Holding On and Letting Go: Reflections and Some Friendly Advice on What to Expect During Transition

As the last few days of August roll around, we can well imagine the frenzy and tempo picking up in each and every household that is gearing up to make that long-anticipated trip with their college-bound students to their new home and life on campus. As we reminisce about our own experiences from just a few years ago, our hearts are overwhelmed with the need to reach out to each one of you parents/caregivers that is going through this experience for the first time. Here are insights from two fellow UMass Amherst family members on what to expect during this exciting (albeit challenging) time of transition, and how to handle the process:

  • Take care of business before move-in by using both the students and family checklists as your guides.
  • Expect some degree of ‘organized chaos’ – for both you and your student.  If this is your first child going to college or attending UMass Amherst, this is a new experience and territory for both of you.  You’ll experience excitement, nervousness, anxiety, etc. all at once.  The most important thing is to check-in with your student during the next few weeks to see how they’re doing and handling things, listen, and offer words of encouragement. Showing your enthusiasm for this new experience will inspire your student to stay positive and embrace this new life, even when they feel overwhelmed.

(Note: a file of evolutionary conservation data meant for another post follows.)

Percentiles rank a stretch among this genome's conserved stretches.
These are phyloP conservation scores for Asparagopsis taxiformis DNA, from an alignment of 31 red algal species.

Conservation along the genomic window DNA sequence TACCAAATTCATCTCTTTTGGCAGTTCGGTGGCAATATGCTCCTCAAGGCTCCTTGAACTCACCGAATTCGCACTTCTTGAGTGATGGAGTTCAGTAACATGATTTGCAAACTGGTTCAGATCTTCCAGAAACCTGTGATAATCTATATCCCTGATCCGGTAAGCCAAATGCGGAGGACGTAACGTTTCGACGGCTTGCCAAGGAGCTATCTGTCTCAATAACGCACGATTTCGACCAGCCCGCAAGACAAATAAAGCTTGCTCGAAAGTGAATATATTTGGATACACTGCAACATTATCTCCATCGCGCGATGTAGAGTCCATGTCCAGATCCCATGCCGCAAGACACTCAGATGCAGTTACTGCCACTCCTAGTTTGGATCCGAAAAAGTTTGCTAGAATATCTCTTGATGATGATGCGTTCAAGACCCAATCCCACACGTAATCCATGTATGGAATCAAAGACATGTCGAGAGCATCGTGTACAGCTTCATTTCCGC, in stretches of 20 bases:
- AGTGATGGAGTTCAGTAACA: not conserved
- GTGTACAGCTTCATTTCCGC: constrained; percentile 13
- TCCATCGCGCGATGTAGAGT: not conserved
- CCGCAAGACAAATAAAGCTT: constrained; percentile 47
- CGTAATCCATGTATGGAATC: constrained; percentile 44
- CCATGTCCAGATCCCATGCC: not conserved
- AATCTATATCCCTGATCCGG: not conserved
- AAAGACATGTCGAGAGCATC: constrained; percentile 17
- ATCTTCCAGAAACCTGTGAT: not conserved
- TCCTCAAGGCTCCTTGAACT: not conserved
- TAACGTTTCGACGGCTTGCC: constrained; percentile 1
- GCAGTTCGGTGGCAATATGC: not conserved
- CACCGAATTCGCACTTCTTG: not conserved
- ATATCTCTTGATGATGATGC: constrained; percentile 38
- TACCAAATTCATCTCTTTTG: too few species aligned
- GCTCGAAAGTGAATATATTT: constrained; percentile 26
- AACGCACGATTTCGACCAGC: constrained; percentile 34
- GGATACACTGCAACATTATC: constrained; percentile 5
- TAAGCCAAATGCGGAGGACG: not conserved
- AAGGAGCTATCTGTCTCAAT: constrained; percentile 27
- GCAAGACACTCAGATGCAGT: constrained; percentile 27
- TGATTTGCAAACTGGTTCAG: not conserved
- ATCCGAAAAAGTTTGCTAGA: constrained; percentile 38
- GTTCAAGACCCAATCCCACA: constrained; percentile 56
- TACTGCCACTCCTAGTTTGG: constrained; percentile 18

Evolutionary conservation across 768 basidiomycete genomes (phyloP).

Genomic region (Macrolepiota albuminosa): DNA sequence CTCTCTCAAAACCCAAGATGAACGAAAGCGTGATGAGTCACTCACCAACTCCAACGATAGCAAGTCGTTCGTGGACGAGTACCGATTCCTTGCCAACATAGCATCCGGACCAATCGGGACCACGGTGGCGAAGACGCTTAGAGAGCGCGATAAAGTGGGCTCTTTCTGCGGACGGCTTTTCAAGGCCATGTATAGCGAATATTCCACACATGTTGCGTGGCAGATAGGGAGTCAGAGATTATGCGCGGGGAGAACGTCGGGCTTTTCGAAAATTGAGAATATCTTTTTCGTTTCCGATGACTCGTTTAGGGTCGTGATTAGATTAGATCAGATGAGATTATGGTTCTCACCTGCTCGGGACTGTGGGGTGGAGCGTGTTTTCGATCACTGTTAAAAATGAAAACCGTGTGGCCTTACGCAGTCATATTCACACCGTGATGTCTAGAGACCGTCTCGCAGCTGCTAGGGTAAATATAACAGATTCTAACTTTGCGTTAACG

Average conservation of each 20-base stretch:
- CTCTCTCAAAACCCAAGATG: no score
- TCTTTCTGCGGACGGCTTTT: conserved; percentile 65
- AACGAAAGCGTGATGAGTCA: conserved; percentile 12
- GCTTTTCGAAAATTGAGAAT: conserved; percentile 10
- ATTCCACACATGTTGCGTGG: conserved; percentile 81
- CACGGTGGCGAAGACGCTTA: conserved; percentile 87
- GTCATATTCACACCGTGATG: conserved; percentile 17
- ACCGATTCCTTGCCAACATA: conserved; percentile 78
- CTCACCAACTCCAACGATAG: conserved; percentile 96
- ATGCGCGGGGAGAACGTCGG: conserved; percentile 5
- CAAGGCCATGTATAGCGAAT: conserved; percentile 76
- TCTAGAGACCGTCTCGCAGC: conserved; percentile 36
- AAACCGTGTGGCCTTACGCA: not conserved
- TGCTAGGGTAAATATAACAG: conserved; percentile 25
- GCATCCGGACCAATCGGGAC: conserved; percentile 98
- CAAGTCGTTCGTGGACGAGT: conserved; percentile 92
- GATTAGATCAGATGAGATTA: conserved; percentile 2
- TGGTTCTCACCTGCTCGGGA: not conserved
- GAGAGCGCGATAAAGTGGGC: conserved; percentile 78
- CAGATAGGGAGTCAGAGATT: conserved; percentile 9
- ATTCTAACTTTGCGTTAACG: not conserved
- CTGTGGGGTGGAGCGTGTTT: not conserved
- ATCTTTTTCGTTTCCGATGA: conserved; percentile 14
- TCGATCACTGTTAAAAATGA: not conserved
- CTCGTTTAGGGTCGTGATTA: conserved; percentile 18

• Expect a few setbacks: At times, your student may feel a bit homesick, and you as a parent or family member may feel a bit “lost” without them.  Encourage your student to get involved from the start. Having a part-time job on campus, for example, is an excellent way for them to stay busy while learning new skills.  As for you, keep yourself busy by volunteering at different events and doing something new, or something you always wanted to do but haven’t had the chance to do it. In addition, take advantage of support from friends and family members who have already sent their young adult off to college. Joining our Advisory Council Facebook group “Family to Family” can also help. We offer advice on a range of issues including financial aid, tuition payment plan, roommates, traveling for breaks, being out-of-state, gym membership, dining facilities, course registration, final exams – and the list goes on and on.